This went on for a while, until one day there was a terrible storm, with heavy rains and high winds. While walking by the king’s pleasure garden, he saw that many branches had been blown off the trees and were lying all around. So he offered to the king’s gardener that he would clear it all away for him, if he could keep the branches. The lazy gardener quickly agreed. The man found some children playing in a park across the street. They were glad to collect all the branches and brush at the entrance to the pleasure garden, for the price of just one sweet cake for each child.Along came the king’s potter, who was always on the lookout for firewood for his glazing oven. When he saw the piles of wood the children had just collected, he paid the man a handsome price for it. He even threw into the bargain some of his pots.

With his profits from selling the flowers and the firewood, the man opened up a refreshment shop. One day all the local grass mowers, who were on their way into town, stopped in his shop. He gave them free sweet cakes and drinks. They were surprised at his generosity and asked, “What can we do for you?” He said there was nothing for them to do now, but he would let them know in the future.

He seems to like the beverage industry (inspired by the tavern?)…and he is networking and showing generosity. Quite a bit actually.

A week later, he heard that a horse dealer was coming to the city with 500 horses to sell. So he got in touch with the grass mowers and told each of them to give him a bundle of grass. He told them not to sell any grass to the horse dealer until he had sold his. In this way he got a very good price.

This is funny. He is creating a shortage on the market to profit from it. Good for him that they did not have price gouging laws back then šŸ™‚

Time passed until one day, in his refreshment shop, some customers told him that a new ship from a foreign country had just anchored in the port. He saw this to be the opportunity he had been waiting for. He thought and thought until he came up with a good business plan.First, he went to a jeweler friend of his and paid a low price for a very valuable gold ring, with a beautiful red ruby in it. He knew that the foreign ship was from a country that had no rubies of its own, where gold too was expensive. So he gave the wonderful ring to the captain of the ship as an advance on his commission. To earn this commission, the captain agreed to send all his passengers to him as a broker. He would then lead them to the best shops in the city. In turn, the man got the merchants to pay him a commission for sending customers to them.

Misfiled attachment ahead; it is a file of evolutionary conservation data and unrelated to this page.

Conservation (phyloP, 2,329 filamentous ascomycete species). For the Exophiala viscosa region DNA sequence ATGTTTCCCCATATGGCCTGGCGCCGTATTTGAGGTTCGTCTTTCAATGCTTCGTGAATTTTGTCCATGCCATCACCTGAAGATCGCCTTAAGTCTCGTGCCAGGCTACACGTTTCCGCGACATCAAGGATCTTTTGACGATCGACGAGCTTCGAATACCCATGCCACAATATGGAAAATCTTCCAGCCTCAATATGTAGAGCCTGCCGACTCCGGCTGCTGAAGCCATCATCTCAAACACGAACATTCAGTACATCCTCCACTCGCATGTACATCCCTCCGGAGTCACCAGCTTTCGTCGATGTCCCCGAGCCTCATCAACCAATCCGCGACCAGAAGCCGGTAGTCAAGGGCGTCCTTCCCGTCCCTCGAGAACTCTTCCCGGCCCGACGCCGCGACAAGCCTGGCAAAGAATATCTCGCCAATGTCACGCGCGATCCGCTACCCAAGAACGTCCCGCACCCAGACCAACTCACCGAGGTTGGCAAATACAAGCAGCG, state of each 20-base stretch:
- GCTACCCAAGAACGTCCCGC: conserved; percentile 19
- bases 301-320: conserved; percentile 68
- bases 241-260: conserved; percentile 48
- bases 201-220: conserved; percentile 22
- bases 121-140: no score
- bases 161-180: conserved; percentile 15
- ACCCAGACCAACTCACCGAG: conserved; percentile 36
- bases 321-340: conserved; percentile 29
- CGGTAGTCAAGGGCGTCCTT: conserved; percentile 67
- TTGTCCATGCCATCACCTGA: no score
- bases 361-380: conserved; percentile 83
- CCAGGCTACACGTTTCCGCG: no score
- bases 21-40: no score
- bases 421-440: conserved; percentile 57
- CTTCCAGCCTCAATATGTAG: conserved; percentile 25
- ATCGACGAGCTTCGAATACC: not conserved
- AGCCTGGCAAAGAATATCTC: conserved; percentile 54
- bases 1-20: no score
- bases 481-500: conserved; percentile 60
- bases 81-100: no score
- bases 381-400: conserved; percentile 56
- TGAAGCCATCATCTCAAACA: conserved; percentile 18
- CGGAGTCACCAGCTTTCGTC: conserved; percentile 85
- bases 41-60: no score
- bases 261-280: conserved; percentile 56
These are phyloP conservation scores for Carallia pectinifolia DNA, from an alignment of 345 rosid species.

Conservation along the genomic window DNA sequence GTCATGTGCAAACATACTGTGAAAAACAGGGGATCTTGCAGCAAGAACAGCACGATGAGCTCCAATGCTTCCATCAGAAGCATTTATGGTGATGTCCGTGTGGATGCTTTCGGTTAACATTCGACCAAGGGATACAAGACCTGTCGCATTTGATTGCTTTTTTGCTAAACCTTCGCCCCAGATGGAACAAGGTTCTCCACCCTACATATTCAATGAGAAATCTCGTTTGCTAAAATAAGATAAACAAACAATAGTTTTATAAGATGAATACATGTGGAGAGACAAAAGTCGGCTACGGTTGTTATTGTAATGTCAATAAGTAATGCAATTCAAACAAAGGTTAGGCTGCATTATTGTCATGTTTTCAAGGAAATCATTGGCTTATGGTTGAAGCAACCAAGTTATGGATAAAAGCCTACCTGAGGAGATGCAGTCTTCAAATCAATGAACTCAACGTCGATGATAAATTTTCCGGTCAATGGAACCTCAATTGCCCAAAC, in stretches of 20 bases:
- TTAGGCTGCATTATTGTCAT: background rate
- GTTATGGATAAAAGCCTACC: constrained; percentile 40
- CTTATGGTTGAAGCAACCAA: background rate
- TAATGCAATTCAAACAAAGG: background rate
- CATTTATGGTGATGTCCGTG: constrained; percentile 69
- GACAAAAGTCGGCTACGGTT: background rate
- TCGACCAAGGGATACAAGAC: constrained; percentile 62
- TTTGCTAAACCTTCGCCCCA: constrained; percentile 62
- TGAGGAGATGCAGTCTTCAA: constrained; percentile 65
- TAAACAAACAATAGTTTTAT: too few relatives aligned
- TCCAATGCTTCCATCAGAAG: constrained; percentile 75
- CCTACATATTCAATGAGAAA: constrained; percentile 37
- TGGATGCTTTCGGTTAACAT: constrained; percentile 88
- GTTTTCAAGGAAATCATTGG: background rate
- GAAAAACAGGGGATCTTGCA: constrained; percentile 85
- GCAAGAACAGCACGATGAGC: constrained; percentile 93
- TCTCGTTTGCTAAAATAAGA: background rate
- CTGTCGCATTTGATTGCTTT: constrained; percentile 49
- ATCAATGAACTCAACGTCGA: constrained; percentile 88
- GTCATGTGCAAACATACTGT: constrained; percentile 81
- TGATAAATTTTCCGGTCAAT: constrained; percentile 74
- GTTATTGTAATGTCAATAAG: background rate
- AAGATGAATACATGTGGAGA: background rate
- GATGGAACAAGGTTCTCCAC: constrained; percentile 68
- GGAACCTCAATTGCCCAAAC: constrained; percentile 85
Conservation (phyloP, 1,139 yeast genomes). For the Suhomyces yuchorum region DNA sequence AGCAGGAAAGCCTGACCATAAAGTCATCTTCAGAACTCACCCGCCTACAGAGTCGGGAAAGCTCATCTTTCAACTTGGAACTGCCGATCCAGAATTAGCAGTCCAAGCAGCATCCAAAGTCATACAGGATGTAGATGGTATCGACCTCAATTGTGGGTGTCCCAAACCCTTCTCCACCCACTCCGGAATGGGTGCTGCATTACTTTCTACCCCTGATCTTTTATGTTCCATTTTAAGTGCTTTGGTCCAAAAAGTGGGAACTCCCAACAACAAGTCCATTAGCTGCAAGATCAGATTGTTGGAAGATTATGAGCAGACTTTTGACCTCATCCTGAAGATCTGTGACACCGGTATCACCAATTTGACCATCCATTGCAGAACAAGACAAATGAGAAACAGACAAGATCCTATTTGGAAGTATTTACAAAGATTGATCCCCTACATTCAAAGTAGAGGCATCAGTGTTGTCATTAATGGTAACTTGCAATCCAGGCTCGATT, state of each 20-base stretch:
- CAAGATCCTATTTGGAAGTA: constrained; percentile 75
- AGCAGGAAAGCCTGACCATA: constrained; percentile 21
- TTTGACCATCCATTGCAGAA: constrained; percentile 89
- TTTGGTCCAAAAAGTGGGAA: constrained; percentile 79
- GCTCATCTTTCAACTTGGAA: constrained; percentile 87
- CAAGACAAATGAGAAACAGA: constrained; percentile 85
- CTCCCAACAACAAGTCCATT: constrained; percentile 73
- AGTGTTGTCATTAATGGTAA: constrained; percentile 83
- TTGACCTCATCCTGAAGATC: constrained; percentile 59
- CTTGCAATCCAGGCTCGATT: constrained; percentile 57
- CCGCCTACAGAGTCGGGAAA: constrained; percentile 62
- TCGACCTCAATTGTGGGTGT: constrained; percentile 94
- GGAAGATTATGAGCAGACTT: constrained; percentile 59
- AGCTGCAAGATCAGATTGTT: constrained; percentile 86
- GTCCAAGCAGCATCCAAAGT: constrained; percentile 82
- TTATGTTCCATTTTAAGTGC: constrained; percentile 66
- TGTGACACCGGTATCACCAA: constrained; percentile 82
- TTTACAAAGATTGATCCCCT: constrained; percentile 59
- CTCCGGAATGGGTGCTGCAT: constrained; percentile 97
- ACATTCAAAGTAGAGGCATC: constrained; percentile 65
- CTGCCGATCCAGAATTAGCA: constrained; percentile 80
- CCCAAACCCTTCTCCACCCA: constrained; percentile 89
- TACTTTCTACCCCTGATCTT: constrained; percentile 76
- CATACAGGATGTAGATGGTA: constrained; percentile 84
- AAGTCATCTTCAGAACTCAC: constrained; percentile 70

Now his networking and all the money earned so far come in handy. He sees and seizes this opportunity becoming quite wealthy as a customs broker šŸ™‚

Acting as a middle man in this way, after several ships came into port, the man became very rich. Being pleased with his success, he also remembered that it had all started with the words of the king’s wise adviser. So he decided to give him a gift of 100,000 gold coins. This was half his entire wealth. After making the proper arrangements, he met with the king’s adviser and gave him the gift, along with his humble thanks.

The adviser was amazed, and he asked, “How did you earn so much wealth to afford such a generous gift?” The man told him it had all started with the adviser’s own words not so long ago. They had led him to a dead mouse, a hungry cat, sweet cakes, bunches of flowers, storm damaged tree branches, children in the park, the king’s potter, a refreshment shop, grass for 500 horses, a golden ruby ring, good business contacts, and finally a large fortune.

Hearing all this, the royal adviser thought to himself, “It would not be good to lose the talents of such an energetic man. I too have much wealth, as well as my beloved only daughter. As this man is single, he deserves to marry her. Then he can inherit my wealth in addition to his own, and my daughter will be well cared for.”

This all came to pass, and after the wise adviser died, the one who had followed his advice became the richest man in the city. The king appointed him to the adviser’s position. Throughout his remaining life, he generously gave his money for the happiness and well being of many people.

2. Financial Freedom and debtlessness.

In a few instances the Buddha discusses debt explicitely and although noting that debt may not always be avoided, one should make up one’s mind and always remember the peace of mind which goes along with debtlessness. Hence Buddhist lay people were incouraged to “earn more than you spend“. A life based on credit ratings is for those who may believe that this one life is their one and only. Those who do belief in a future and past beyond this particular life may show more patience and equanimity when it comes to material necessities and – at times – frugality. Which does not mean that they won’t enjoy riches (think of Anathapindika and other rich Buddhist devotees in the days of the Buddha) or strive for them (but for different reasons, see below) and who will probably know that their wealth is a result of giving and turn their life to philanthropic goals. Through their own intention, that is, not forced.